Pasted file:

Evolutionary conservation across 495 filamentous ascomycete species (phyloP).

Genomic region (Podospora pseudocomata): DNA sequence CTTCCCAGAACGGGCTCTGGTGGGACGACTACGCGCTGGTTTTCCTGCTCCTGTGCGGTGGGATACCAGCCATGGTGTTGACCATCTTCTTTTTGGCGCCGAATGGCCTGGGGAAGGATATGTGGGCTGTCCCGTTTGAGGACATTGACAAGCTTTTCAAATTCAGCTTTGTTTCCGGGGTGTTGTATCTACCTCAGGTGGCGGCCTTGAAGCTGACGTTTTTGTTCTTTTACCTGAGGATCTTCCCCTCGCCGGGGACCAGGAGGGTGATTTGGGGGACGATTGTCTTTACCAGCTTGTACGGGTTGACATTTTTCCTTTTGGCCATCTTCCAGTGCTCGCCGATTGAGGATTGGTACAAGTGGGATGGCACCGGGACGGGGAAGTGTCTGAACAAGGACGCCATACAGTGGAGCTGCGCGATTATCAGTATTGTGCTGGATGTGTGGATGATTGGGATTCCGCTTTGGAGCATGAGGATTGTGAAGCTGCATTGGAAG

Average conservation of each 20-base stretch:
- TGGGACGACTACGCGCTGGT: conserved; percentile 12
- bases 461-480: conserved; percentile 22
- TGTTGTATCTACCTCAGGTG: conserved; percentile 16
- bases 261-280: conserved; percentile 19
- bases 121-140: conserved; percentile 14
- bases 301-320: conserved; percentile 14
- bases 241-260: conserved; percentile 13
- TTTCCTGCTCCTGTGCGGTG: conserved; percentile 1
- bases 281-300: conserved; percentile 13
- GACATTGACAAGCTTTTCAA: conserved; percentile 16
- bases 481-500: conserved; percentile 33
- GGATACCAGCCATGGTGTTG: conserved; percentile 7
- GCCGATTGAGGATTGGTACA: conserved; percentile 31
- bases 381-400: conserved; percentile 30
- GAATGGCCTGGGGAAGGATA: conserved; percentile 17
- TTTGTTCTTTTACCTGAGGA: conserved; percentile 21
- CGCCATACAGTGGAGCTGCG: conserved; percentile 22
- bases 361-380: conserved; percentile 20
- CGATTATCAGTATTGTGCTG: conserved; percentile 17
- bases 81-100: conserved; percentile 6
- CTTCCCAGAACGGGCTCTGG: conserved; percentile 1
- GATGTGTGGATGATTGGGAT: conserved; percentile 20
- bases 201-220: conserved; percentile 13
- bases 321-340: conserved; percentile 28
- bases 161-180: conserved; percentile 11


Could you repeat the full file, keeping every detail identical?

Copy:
Evolutionary conservation across 495 filamentous ascomycete species (phyloP).

Genomic region (Podospora pseudocomata): DNA sequence CTTCCCAGAACGGGCTCTGGTGGGACGACTACGCGCTGGTTTTCCTGCTCCTGTGCGGTGGGATACCAGCCATGGTGTTGACCATCTTCTTTTTGGCGCCGAATGGCCTGGGGAAGGATATGTGGGCTGTCCCGTTTGAGGACATTGACAAGCTTTTCAAATTCAGCTTTGTTTCCGGGGTGTTGTATCTACCTCAGGTGGCGGCCTTGAAGCTGACGTTTTTGTTCTTTTACCTGAGGATCTTCCCCTCGCCGGGGACCAGGAGGGTGATTTGGGGGACGATTGTCTTTACCAGCTTGTACGGGTTGACATTTTTCCTTTTGGCCATCTTCCAGTGCTCGCCGATTGAGGATTGGTACAAGTGGGATGGCACCGGGACGGGGAAGTGTCTGAACAAGGACGCCATACAGTGGAGCTGCGCGATTATCAGTATTGTGCTGGATGTGTGGATGATTGGGATTCCGCTTTGGAGCATGAGGATTGTGAAGCTGCATTGGAAG

Average conservation of each 20-base stretch:
- TGGGACGACTACGCGCTGGT: conserved; percentile 12
- bases 461-480: conserved; percentile 22
- TGTTGTATCTACCTCAGGTG: conserved; percentile 16
- bases 261-280: conserved; percentile 19
- bases 121-140: conserved; percentile 14
- bases 301-320: conserved; percentile 14
- bases 241-260: conserved; percentile 13
- TTTCCTGCTCCTGTGCGGTG: conserved; percentile 1
- bases 281-300: conserved; percentile 13
- GACATTGACAAGCTTTTCAA: conserved; percentile 16
- bases 481-500: conserved; percentile 33
- GGATACCAGCCATGGTGTTG: conserved; percentile 7
- GCCGATTGAGGATTGGTACA: conserved; percentile 31
- bases 381-400: conserved; percentile 30
- GAATGGCCTGGGGAAGGATA: conserved; percentile 17
- TTTGTTCTTTTACCTGAGGA: conserved; percentile 21
- CGCCATACAGTGGAGCTGCG: conserved; percentile 22
- bases 361-380: conserved; percentile 20
- CGATTATCAGTATTGTGCTG: conserved; percentile 17
- bases 81-100: conserved; percentile 6
- CTTCCCAGAACGGGCTCTGG: conserved; percentile 1
- GATGTGTGGATGATTGGGAT: conserved; percentile 20
- bases 201-220: conserved; percentile 13
- bases 321-340: conserved; percentile 28
- bases 161-180: conserved; percentile 11